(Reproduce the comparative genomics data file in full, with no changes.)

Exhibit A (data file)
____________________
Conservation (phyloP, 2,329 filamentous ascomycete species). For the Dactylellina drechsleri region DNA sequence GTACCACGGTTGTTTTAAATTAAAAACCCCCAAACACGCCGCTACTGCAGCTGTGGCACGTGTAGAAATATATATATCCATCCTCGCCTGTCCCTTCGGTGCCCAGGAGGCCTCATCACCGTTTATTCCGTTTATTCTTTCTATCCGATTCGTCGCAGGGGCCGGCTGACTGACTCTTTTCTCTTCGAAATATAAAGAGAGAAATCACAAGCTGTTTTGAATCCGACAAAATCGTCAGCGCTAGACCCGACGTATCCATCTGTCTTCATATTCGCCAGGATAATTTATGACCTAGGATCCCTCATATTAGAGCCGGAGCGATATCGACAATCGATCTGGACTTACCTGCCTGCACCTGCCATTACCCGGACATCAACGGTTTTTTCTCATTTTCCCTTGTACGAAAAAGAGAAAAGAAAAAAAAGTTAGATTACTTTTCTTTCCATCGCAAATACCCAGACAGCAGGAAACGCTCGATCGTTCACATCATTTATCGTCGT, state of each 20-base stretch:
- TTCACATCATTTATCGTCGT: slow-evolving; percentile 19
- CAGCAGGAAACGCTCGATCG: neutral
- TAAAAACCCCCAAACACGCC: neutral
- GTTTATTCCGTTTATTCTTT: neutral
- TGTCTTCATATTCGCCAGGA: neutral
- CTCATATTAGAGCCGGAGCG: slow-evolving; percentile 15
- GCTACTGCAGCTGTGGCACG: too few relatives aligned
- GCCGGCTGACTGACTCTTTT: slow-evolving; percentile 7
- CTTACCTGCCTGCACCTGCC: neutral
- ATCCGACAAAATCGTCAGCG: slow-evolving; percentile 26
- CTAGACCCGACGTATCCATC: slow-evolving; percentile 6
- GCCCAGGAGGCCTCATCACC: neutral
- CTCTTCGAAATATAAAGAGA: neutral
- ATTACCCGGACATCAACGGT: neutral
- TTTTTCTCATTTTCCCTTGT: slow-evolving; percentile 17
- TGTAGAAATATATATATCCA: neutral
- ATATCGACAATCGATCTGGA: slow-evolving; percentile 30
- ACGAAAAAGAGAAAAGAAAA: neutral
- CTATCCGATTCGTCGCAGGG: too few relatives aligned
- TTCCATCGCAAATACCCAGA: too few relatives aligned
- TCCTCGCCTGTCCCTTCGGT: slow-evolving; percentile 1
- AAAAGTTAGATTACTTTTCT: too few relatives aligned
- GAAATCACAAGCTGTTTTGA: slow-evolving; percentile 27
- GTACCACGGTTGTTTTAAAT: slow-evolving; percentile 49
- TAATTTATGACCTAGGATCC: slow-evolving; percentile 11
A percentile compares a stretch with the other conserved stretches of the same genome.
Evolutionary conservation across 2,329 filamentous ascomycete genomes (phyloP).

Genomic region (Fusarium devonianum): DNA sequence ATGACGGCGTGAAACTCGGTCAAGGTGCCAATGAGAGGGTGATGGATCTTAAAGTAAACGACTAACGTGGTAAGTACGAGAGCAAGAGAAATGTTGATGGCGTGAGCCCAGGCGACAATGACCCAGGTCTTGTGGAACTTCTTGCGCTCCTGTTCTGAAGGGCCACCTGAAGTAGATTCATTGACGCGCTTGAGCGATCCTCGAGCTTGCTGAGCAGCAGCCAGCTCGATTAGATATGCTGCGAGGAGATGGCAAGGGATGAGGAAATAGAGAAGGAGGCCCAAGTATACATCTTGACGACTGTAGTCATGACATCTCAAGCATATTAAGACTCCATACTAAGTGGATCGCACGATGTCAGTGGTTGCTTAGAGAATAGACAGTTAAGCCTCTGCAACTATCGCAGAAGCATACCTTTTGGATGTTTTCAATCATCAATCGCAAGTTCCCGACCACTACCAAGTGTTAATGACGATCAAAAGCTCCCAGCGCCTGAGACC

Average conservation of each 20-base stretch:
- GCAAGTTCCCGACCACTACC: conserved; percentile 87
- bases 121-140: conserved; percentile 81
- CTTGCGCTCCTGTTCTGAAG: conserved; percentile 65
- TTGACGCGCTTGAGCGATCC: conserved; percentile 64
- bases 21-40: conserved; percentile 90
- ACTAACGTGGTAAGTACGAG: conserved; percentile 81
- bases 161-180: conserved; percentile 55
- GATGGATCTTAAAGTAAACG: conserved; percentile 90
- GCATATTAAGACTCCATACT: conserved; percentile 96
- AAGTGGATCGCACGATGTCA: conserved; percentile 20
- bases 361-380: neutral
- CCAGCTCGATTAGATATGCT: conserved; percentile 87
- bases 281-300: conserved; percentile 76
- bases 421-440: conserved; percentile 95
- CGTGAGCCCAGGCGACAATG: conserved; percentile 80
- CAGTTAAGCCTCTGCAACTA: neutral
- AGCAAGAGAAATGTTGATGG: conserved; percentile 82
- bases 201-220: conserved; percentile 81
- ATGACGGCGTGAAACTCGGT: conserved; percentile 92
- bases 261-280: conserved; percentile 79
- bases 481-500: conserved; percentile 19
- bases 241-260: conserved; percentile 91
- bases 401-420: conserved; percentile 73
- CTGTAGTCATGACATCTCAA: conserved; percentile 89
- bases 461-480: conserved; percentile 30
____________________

Conservation (phyloP, 2,329 filamentous ascomycete species). For the Dactylellina drechsleri region DNA sequence GTACCACGGTTGTTTTAAATTAAAAACCCCCAAACACGCCGCTACTGCAGCTGTGGCACGTGTAGAAATATATATATCCATCCTCGCCTGTCCCTTCGGTGCCCAGGAGGCCTCATCACCGTTTATTCCGTTTATTCTTTCTATCCGATTCGTCGCAGGGGCCGGCTGACTGACTCTTTTCTCTTCGAAATATAAAGAGAGAAATCACAAGCTGTTTTGAATCCGACAAAATCGTCAGCGCTAGACCCGACGTATCCATCTGTCTTCATATTCGCCAGGATAATTTATGACCTAGGATCCCTCATATTAGAGCCGGAGCGATATCGACAATCGATCTGGACTTACCTGCCTGCACCTGCCATTACCCGGACATCAACGGTTTTTTCTCATTTTCCCTTGTACGAAAAAGAGAAAAGAAAAAAAAGTTAGATTACTTTTCTTTCCATCGCAAATACCCAGACAGCAGGAAACGCTCGATCGTTCACATCATTTATCGTCGT, state of each 20-base stretch:
- TTCACATCATTTATCGTCGT: slow-evolving; percentile 19
- CAGCAGGAAACGCTCGATCG: neutral
- TAAAAACCCCCAAACACGCC: neutral
- GTTTATTCCGTTTATTCTTT: neutral
- TGTCTTCATATTCGCCAGGA: neutral
- CTCATATTAGAGCCGGAGCG: slow-evolving; percentile 15
- GCTACTGCAGCTGTGGCACG: too few relatives aligned
- GCCGGCTGACTGACTCTTTT: slow-evolving; percentile 7
- CTTACCTGCCTGCACCTGCC: neutral
- ATCCGACAAAATCGTCAGCG: slow-evolving; percentile 26
- CTAGACCCGACGTATCCATC: slow-evolving; percentile 6
- GCCCAGGAGGCCTCATCACC: neutral
- CTCTTCGAAATATAAAGAGA: neutral
- ATTACCCGGACATCAACGGT: neutral
- TTTTTCTCATTTTCCCTTGT: slow-evolving; percentile 17
- TGTAGAAATATATATATCCA: neutral
- ATATCGACAATCGATCTGGA: slow-evolving; percentile 30
- ACGAAAAAGAGAAAAGAAAA: neutral
- CTATCCGATTCGTCGCAGGG: too few relatives aligned
- TTCCATCGCAAATACCCAGA: too few relatives aligned
- TCCTCGCCTGTCCCTTCGGT: slow-evolving; percentile 1
- AAAAGTTAGATTACTTTTCT: too few relatives aligned
- GAAATCACAAGCTGTTTTGA: slow-evolving; percentile 27
- GTACCACGGTTGTTTTAAAT: slow-evolving; percentile 49
- TAATTTATGACCTAGGATCC: slow-evolving; percentile 11
A percentile compares a stretch with the other conserved stretches of the same genome.
Evolutionary conservation across 2,329 filamentous ascomycete genomes (phyloP).

Genomic region (Fusarium devonianum): DNA sequence ATGACGGCGTGAAACTCGGTCAAGGTGCCAATGAGAGGGTGATGGATCTTAAAGTAAACGACTAACGTGGTAAGTACGAGAGCAAGAGAAATGTTGATGGCGTGAGCCCAGGCGACAATGACCCAGGTCTTGTGGAACTTCTTGCGCTCCTGTTCTGAAGGGCCACCTGAAGTAGATTCATTGACGCGCTTGAGCGATCCTCGAGCTTGCTGAGCAGCAGCCAGCTCGATTAGATATGCTGCGAGGAGATGGCAAGGGATGAGGAAATAGAGAAGGAGGCCCAAGTATACATCTTGACGACTGTAGTCATGACATCTCAAGCATATTAAGACTCCATACTAAGTGGATCGCACGATGTCAGTGGTTGCTTAGAGAATAGACAGTTAAGCCTCTGCAACTATCGCAGAAGCATACCTTTTGGATGTTTTCAATCATCAATCGCAAGTTCCCGACCACTACCAAGTGTTAATGACGATCAAAAGCTCCCAGCGCCTGAGACC

Average conservation of each 20-base stretch:
- GCAAGTTCCCGACCACTACC: conserved; percentile 87
- bases 121-140: conserved; percentile 81
- CTTGCGCTCCTGTTCTGAAG: conserved; percentile 65
- TTGACGCGCTTGAGCGATCC: conserved; percentile 64
- bases 21-40: conserved; percentile 90
- ACTAACGTGGTAAGTACGAG: conserved; percentile 81
- bases 161-180: conserved; percentile 55
- GATGGATCTTAAAGTAAACG: conserved; percentile 90
- GCATATTAAGACTCCATACT: conserved; percentile 96
- AAGTGGATCGCACGATGTCA: conserved; percentile 20
- bases 361-380: neutral
- CCAGCTCGATTAGATATGCT: conserved; percentile 87
- bases 281-300: conserved; percentile 76
- bases 421-440: conserved; percentile 95
- CGTGAGCCCAGGCGACAATG: conserved; percentile 80
- CAGTTAAGCCTCTGCAACTA: neutral
- AGCAAGAGAAATGTTGATGG: conserved; percentile 82
- bases 201-220: conserved; percentile 81
- ATGACGGCGTGAAACTCGGT: conserved; percentile 92
- bases 261-280: conserved; percentile 79
- bases 481-500: conserved; percentile 19
- bases 241-260: conserved; percentile 91
- bases 401-420: conserved; percentile 73
- CTGTAGTCATGACATCTCAA: conserved; percentile 89
- bases 461-480: conserved; percentile 30